Braves Make Interesting Move in Latest 2024 MLB Mock Draft

The Atlanta Braves are likely to pick a pitcher in this summer's first round, but would they go college or prep with that selection?
Eric Hartline-USA TODAY Sports
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The Atlanta Braves have a “type” in the MLB Draft - college righthanders. 

In 2023, of their twelve pitchers drafted, ten of them were righthanders and all but one were from college - Garrett Baumann, taken in the 4th round, was the lone prep pitcher in Atlanta’s class. 

That’s not to say that they’re against taking prep pitchers - the 2022 draft featured four prep arms, including the first three picks in Owen Murphy (1-20), JR Ritchie (CB A-35) and Cole Phillips (2-57, since traded). But when they take prep pitchers, it’s typically to set up a “layer” of pitching in the system, players who are expected to come up through the system together, competing with one another and with a specified ETA of when that group of players will be debuting in the majors. (Murphy is part of the 2026 “layer” with JR Ritchie being one year behind due to his Tommy John surgery.)

The Athletic recently put out their 2024 MLB Mock Draft (paywall), written by longtime prospect writer Keith Law, and they have Atlanta going back to the prep pitching well with a selection of righthander William Schmidt out of Catholic HS in Baton Rouge, LA. 

Law, who refuses to refer to the team as the “Braves” and just uses the standalone “Atlanta”, didn’t give a lot of analysis to explain the pick, saying simply “Atlanta hasn’t been afraid to go into the high school pitching end of the pool, and if they do so again, look for them to take a couple of these players as they did in 2022.”

MLB Pipeline, who has Schmidt as their #12 prospect in their 2024 Draft Rankings, has this to say about the youngster: 

Schmidt could follow the same Catholic HS (Baton Rouge, La.) to Louisiana State to big leagues path blazed by Kurt Ainsworth, the Nola brothers and Josh Smith. But with the way he's pitched as a senior, he'll go in the middle of the first round and never make it to college. He owns the best curveball in the prep class and is also one of its more projectable pitchers.

Schmidt can spin his curveball at upwards of 3,000 rpm, and it's an low-80s hammer that breaks so much that it often fools umpires as well as hitters. He has good command of a fastball that has gained 3 mph this spring, now sitting in the mid-90s and maxing out at 99 mph with carry and arm-side run. He rarely has needed a third pitch but shows some feel for a low-80s changeup with some sink.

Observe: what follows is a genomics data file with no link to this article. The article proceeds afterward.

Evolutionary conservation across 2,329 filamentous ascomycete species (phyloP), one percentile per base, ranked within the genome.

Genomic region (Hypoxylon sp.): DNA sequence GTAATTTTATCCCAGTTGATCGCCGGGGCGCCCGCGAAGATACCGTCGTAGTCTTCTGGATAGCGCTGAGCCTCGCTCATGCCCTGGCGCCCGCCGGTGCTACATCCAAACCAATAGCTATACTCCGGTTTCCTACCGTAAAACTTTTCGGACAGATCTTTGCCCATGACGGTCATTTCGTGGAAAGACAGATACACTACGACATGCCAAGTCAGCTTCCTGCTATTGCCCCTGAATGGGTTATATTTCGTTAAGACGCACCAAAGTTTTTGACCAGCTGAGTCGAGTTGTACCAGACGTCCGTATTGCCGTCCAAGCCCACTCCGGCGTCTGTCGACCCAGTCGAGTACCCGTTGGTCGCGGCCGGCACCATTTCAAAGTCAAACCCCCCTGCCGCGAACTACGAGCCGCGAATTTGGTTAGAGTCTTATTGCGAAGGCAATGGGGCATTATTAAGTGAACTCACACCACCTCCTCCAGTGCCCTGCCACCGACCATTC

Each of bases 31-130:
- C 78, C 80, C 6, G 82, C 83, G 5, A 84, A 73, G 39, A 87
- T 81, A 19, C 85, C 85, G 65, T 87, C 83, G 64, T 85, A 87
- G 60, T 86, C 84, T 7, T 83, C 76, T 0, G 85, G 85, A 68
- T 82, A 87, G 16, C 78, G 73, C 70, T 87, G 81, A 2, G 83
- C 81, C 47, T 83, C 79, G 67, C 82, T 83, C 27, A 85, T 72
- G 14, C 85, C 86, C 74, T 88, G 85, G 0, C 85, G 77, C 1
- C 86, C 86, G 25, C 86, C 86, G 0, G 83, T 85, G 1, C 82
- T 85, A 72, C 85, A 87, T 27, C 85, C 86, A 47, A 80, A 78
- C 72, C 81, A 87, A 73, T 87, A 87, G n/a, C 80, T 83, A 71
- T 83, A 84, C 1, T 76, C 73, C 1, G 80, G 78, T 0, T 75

Not only does Schmidt have some of the best stuff in the Draft, but he also generates it with ease and fills the strike zone. He still has room to add more strength to his wiry 6-foot-4 frame, so he could get better. He used to elicit comparisons to three-time All-Star Adam Wainwright, but now he's better at the same stage of his career.


On the note of Schmidt needing a third pitch, Atlanta’s had success with teaching sliders to their pitching prospects, although a lot of that stems from finding ways to improve an existing slider versus teaching an all-together new pitch. 

But with Charlie Morton and Max Fried (for now) in the organization and known for having excellent curveballs, giving Schmidt the opportunity to spend some time post-draft in the organization could prove fruitful in refining that curveball into a major-league quality offering. Having a carrying pitch is more important than ever in baseball and it no longer needs to be a fastball, as both Morton (41% curveball usage) and the entire Boston Red Sox rotation can attest. 

A prep draftee from this class would have a realistic 2027 ETA, and with the team’s potential loss of MLB-caliber pitchers over the next two seasons - Fried and Morton are both free agents after 2024 and veterans Chris Sale and Reynaldo López could be done after 2025 and 2026, respectively, if Atlanta doesn’t pick up their club options - it feels like Atlanta would rather have a collegiate pitcher with a shorter ETA to the majors in the first round. 

But if they’re able to get the #12 player on draft boards at pick #24, it’s hard to argue with the value at that slot and what some financial savings could unlock with later picks.  

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Lindsay Crosby


Managing Editor for Braves Today and the 2023 IBWAA Prospects/Minors Writer of the Year. You can reach him at